Boom, Boom, Boom, Boom.
Years later as a young adult I visited the Royal Melbourne Show and I went to the country ladies food hall for scones with jam and cream, and a cup of tea.
Boom, Boom, Boom, Boom.

The Royal Melbourne Show was a September tradition along with the School Holidays; there was even a Show Day public holiday. And it’s still a tradition for some Show visitors to stop at the country ladies food hall for scones with jam & cream, and a cup of tea.

The 2017 Royal Melbourne Show will run from Saturday 23 September through Tuesday 3 October.


Royal Melbourne Show

The Country Women’s Association of Victoria

Five Minutes of History: Jimmy Sharman

2 thoughts on “Eating Lollies And Walking Down Sideshow Alley

  1. John McA – How interesting that you had a similar experience with the great agricultural exhibitions in Melbourne, as I did in South Dakota. Our local county fair stunk so we went to the regional fair in Sioux Falls, the grand sounding. SIOUX EMPIRE FAIR. Being a child I had no idea of what the word “empire” meant but if gypsies, carnies and maybe a dry-land pirate was involved, I wanted to be there. My uncle’s lumberyard built a very particular style of hog-house based upon animal science research and he’d exhibit a full-sized one there to entice farmers to have him come to their place and build one for them. I don’t know if he sold any or not. Our larger fair was the state fair in Huron, a wide spot along the road to nowhere in east central South Dakota. Once when we were there for the fair, it was incredibly hot with temperatures remaining high each night. We were waiting to cross the railroad tracks when a boxcar rolled by the had these words painted on it. “Huron – hottest place this side of HELL!”. It felt as if it were true. The real treat was driving home at night after the fair. There was a large area that many miles square with sandy soils perfect for growing melons. We would stop and buy water melons, muskmelons and maybe a gourd or two for decoration. We felt that the Larson family had the best melons and stopped at their stand. Since it was dark, each stand the the edge of its parking area was lighted with a strand of bare light bulbs that lit up the area and continued the magical feeling of having been to the fair.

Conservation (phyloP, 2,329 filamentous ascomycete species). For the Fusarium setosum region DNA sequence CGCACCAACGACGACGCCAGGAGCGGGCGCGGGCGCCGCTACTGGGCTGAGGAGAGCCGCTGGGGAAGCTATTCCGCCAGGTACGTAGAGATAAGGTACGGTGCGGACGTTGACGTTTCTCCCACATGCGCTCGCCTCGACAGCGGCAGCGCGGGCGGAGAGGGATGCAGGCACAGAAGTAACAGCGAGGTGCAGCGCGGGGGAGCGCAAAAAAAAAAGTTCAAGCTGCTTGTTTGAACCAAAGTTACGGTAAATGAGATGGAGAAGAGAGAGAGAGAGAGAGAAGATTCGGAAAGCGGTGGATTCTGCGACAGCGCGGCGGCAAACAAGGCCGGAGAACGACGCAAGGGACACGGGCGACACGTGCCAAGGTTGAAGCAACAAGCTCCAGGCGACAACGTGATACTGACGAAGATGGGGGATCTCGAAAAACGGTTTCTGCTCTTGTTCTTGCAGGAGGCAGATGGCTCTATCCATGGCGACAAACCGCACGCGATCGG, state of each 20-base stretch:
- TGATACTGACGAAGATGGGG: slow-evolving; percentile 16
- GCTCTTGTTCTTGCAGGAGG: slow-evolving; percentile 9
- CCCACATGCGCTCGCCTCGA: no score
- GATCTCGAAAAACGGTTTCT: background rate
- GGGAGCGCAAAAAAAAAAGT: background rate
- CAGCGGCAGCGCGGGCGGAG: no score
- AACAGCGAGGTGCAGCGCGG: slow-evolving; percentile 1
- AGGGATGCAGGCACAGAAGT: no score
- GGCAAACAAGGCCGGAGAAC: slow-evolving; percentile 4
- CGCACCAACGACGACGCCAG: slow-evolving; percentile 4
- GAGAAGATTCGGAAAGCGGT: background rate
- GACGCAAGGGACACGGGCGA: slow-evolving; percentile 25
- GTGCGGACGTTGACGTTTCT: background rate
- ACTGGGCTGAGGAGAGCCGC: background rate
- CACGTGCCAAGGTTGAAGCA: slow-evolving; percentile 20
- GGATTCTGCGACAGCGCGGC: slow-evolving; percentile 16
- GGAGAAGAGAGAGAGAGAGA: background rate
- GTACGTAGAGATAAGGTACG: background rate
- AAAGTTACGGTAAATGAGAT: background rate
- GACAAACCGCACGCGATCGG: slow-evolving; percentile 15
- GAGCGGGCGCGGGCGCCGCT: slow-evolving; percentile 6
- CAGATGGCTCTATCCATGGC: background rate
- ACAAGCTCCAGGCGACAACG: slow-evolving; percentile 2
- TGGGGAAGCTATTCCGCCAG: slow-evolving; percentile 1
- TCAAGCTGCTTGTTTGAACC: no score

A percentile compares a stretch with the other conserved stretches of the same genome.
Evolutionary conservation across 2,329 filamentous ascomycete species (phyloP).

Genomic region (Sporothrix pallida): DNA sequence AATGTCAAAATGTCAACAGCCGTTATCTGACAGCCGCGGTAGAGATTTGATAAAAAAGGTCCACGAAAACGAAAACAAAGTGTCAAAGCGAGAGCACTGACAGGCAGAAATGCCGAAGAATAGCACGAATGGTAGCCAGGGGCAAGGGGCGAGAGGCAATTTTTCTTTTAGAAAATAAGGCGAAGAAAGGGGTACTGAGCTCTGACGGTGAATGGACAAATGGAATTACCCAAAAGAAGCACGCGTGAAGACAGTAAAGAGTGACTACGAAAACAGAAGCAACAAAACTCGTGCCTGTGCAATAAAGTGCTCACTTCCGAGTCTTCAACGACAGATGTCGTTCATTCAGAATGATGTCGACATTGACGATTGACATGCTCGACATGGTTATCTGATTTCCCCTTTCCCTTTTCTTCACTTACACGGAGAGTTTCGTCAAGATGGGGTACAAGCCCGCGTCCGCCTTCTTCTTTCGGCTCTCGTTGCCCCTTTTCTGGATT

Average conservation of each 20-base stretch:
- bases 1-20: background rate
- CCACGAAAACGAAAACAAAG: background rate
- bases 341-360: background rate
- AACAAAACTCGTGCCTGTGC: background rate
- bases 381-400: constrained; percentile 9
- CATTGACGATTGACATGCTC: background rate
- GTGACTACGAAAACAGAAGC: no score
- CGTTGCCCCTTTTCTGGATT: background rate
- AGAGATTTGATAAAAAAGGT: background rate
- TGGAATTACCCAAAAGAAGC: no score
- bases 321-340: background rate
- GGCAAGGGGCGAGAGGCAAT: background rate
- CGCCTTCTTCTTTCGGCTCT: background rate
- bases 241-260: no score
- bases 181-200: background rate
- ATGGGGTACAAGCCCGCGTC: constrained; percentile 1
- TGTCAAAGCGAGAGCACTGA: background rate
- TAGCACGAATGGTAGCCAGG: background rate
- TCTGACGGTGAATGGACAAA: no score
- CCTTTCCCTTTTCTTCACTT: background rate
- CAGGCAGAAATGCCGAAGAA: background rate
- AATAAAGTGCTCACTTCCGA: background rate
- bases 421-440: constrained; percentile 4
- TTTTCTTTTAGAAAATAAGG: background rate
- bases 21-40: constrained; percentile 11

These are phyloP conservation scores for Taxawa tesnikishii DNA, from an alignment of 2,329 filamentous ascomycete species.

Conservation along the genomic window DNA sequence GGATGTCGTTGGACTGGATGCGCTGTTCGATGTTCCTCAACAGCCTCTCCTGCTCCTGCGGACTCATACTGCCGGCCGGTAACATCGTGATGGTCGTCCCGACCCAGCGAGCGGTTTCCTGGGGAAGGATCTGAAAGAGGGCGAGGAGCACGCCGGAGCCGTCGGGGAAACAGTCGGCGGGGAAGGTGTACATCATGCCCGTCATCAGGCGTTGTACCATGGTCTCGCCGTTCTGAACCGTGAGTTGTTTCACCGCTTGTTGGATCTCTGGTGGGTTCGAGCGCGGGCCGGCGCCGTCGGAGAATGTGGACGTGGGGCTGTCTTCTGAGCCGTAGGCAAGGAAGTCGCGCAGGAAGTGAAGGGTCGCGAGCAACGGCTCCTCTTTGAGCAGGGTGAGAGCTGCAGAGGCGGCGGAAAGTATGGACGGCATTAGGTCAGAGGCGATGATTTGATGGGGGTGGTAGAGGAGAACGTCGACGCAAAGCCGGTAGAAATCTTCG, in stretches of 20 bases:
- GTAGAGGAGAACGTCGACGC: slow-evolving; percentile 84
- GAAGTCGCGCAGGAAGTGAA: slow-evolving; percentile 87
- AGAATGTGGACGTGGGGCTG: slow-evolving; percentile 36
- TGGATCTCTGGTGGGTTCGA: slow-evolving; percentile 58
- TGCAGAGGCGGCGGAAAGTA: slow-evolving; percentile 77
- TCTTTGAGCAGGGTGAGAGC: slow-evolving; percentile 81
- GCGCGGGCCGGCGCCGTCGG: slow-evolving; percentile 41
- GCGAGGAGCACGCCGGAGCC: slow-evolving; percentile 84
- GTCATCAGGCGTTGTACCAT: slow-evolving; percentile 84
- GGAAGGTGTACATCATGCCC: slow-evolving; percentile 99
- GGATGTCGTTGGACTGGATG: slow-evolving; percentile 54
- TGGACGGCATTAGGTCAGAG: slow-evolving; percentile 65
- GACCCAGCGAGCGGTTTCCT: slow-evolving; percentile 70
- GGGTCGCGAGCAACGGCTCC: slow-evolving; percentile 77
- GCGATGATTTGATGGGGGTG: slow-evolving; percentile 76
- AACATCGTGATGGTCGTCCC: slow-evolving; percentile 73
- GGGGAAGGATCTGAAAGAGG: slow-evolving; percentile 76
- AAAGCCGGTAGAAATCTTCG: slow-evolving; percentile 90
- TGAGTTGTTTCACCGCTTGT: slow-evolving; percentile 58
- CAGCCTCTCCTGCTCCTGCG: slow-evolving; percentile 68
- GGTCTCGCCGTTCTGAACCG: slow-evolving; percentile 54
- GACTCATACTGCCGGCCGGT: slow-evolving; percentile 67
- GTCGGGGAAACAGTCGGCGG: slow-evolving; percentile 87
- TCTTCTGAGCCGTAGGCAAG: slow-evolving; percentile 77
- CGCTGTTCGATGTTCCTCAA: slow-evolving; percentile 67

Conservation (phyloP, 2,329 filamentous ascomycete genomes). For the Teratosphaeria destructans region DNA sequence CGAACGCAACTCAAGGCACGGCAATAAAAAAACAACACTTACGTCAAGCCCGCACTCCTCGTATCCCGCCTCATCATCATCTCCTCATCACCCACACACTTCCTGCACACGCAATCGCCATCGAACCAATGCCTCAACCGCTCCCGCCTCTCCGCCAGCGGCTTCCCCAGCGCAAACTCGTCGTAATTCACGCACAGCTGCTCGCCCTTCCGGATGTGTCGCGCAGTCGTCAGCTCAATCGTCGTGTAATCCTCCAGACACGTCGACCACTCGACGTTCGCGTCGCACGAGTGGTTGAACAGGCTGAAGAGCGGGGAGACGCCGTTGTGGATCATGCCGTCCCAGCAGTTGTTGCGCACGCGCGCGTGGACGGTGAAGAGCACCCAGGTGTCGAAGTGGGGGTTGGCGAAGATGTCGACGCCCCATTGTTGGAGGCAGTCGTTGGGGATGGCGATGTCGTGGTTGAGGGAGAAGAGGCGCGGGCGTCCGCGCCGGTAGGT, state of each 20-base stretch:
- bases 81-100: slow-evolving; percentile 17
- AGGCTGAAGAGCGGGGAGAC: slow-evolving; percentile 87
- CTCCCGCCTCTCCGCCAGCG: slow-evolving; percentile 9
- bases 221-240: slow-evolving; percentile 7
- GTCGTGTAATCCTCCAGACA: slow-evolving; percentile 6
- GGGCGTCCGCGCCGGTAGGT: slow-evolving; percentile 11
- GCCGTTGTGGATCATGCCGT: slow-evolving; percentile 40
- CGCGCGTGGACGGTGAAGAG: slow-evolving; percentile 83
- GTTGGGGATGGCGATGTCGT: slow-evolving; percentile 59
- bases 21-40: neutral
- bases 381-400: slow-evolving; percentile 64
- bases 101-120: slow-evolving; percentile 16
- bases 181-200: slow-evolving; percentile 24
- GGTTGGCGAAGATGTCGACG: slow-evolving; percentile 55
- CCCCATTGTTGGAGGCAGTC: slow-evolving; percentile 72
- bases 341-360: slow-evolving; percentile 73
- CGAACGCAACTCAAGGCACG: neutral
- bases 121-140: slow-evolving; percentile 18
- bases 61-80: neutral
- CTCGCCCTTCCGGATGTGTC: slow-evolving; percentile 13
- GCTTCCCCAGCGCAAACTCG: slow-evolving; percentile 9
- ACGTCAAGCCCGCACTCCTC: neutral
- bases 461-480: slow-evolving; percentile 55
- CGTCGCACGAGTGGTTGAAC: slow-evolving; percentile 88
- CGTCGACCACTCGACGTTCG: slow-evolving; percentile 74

Leave a Reply

Fill in your details below or click an icon to log in: Logo

You are commenting using your account. Log Out /  Change )

Twitter picture

You are commenting using your Twitter account. Log Out /  Change )

Facebook photo

You are commenting using your Facebook account. Log Out /  Change )

Connecting to %s

This site uses Akismet to reduce spam. Learn how your comment data is processed.